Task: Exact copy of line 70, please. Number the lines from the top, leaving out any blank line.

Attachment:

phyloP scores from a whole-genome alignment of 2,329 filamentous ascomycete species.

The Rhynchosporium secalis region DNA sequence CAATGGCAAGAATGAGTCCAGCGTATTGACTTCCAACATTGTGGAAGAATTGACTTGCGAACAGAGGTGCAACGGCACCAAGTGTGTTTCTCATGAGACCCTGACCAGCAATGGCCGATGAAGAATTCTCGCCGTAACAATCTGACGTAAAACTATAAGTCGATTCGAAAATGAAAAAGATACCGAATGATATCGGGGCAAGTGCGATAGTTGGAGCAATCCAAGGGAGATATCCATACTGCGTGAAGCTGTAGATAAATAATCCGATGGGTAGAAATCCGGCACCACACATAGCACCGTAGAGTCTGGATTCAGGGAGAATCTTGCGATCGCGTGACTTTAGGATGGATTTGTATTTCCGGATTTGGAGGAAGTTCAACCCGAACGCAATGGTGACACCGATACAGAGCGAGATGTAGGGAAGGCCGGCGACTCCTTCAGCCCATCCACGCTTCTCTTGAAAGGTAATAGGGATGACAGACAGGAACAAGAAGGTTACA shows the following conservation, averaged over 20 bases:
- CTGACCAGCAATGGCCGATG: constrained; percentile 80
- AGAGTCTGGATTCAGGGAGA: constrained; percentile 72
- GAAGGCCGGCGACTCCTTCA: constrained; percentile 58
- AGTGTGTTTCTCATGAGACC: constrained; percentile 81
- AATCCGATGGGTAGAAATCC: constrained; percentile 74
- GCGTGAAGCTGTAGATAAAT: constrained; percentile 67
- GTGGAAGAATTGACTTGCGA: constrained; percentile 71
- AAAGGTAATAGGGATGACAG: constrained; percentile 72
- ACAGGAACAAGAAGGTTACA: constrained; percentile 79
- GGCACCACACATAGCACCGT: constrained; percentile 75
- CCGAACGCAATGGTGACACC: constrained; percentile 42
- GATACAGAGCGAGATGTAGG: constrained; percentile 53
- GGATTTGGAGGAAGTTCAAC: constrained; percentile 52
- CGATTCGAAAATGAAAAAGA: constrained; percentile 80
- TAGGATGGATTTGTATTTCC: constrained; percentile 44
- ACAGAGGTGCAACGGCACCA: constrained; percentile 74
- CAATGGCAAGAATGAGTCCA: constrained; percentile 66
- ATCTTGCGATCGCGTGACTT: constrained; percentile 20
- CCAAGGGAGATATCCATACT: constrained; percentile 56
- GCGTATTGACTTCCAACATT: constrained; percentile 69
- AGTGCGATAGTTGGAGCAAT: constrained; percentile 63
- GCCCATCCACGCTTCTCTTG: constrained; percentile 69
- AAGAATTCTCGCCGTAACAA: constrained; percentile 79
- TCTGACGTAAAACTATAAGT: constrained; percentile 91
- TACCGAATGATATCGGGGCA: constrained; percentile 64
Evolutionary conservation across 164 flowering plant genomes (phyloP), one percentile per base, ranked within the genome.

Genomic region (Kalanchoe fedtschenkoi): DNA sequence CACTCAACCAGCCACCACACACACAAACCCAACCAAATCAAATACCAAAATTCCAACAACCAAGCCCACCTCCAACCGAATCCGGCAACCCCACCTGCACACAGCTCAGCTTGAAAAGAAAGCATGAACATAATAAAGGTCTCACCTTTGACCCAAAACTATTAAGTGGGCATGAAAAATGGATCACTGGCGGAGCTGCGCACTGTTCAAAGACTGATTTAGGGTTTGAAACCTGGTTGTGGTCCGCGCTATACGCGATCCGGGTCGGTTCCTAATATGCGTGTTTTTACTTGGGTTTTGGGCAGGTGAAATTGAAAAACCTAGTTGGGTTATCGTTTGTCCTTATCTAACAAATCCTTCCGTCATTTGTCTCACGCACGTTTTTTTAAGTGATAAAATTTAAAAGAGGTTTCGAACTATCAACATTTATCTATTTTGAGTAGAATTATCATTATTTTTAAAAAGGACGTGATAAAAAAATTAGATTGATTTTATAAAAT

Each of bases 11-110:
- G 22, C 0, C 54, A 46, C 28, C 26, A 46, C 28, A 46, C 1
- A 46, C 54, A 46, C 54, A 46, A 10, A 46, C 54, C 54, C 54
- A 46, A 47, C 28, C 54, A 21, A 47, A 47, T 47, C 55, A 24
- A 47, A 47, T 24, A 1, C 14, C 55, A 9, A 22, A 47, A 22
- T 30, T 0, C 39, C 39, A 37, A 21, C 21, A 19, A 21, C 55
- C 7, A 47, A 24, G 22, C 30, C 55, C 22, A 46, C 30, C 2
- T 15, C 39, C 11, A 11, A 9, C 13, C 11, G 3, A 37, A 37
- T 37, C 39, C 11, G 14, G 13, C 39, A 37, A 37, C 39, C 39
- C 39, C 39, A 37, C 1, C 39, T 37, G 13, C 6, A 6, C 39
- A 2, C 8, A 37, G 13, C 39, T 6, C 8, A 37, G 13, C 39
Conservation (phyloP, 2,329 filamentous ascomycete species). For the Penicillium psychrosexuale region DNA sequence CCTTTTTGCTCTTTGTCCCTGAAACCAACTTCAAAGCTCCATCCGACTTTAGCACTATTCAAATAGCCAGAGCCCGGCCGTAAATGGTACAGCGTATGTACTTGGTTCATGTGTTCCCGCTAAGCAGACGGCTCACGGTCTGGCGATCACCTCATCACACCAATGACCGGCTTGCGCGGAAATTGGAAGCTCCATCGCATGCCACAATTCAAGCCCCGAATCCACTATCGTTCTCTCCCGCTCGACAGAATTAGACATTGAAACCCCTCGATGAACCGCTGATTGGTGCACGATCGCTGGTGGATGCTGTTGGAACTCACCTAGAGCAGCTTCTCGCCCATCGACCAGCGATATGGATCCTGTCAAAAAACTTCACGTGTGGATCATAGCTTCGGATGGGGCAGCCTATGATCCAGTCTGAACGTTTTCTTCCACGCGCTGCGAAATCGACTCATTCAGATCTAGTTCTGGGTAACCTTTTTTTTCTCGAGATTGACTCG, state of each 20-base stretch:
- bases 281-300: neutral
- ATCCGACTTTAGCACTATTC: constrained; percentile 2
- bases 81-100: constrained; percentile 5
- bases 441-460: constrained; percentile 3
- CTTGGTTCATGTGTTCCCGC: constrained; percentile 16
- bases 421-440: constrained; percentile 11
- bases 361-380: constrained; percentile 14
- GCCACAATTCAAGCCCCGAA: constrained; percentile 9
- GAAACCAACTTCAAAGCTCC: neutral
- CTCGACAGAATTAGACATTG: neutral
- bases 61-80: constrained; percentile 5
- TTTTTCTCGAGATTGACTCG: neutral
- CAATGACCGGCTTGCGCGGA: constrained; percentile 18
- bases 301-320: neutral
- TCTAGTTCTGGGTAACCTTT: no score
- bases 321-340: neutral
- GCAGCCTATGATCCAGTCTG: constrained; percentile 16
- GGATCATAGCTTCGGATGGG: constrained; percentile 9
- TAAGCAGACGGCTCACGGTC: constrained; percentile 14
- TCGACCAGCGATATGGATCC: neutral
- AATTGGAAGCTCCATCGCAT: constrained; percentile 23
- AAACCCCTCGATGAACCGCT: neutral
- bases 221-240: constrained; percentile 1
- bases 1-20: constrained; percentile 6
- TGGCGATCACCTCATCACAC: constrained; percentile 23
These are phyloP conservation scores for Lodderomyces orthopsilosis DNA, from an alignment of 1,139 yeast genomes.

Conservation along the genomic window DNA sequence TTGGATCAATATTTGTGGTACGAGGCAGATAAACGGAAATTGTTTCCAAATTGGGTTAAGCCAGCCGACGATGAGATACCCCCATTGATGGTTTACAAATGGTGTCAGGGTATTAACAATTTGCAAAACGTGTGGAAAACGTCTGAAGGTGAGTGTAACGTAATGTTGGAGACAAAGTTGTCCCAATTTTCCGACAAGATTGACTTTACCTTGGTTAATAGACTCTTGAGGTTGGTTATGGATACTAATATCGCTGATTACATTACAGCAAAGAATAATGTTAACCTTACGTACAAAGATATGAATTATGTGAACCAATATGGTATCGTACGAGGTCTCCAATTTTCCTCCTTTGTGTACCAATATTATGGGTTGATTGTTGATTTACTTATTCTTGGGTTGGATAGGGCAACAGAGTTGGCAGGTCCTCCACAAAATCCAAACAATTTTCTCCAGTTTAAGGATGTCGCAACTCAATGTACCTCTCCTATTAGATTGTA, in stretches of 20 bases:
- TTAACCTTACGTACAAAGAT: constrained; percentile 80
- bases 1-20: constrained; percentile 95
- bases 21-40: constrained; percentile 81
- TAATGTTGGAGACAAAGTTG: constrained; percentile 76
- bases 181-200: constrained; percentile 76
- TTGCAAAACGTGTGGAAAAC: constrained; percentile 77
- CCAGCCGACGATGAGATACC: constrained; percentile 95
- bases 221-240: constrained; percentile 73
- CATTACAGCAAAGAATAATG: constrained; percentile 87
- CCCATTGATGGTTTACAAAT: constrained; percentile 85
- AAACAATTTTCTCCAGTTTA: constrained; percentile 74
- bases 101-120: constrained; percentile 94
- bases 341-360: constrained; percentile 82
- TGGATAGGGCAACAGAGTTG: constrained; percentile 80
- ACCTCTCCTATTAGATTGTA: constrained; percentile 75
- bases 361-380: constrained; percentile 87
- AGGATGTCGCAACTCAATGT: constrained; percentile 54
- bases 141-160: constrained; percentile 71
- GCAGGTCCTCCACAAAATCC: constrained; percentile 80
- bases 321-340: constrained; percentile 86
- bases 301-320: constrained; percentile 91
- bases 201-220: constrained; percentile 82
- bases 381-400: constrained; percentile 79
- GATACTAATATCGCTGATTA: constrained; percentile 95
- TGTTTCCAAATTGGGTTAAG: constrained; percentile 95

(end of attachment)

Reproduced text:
- bases 1-20: constrained; percentile 95